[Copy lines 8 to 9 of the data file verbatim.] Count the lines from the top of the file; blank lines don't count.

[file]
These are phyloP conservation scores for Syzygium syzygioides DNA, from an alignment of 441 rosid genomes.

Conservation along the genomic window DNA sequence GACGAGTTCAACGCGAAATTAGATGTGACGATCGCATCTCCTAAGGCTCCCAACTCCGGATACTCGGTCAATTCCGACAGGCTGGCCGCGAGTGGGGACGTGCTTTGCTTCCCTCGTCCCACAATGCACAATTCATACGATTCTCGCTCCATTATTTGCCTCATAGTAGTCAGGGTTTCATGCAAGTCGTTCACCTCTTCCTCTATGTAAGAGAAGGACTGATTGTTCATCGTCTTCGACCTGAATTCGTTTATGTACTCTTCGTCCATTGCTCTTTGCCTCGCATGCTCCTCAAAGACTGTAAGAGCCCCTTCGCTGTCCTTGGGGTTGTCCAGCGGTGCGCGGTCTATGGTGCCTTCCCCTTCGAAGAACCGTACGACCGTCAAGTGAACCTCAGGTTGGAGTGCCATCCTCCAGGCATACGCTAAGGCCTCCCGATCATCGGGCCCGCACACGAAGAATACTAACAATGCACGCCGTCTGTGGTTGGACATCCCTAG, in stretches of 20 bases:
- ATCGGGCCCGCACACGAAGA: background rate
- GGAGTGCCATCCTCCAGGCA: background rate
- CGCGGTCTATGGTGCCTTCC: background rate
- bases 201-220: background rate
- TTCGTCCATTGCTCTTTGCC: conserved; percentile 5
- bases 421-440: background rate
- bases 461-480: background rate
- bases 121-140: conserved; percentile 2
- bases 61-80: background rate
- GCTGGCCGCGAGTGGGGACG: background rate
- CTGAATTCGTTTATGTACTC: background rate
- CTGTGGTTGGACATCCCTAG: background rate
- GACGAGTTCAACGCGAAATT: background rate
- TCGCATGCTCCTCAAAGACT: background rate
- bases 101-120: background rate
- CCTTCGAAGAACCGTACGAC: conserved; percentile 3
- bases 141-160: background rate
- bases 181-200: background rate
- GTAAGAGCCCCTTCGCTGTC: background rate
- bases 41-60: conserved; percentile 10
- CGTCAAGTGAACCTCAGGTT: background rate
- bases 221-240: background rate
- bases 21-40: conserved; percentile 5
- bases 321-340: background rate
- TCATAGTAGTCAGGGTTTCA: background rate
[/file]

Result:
- bases 421-440: background rate
- bases 461-480: background rate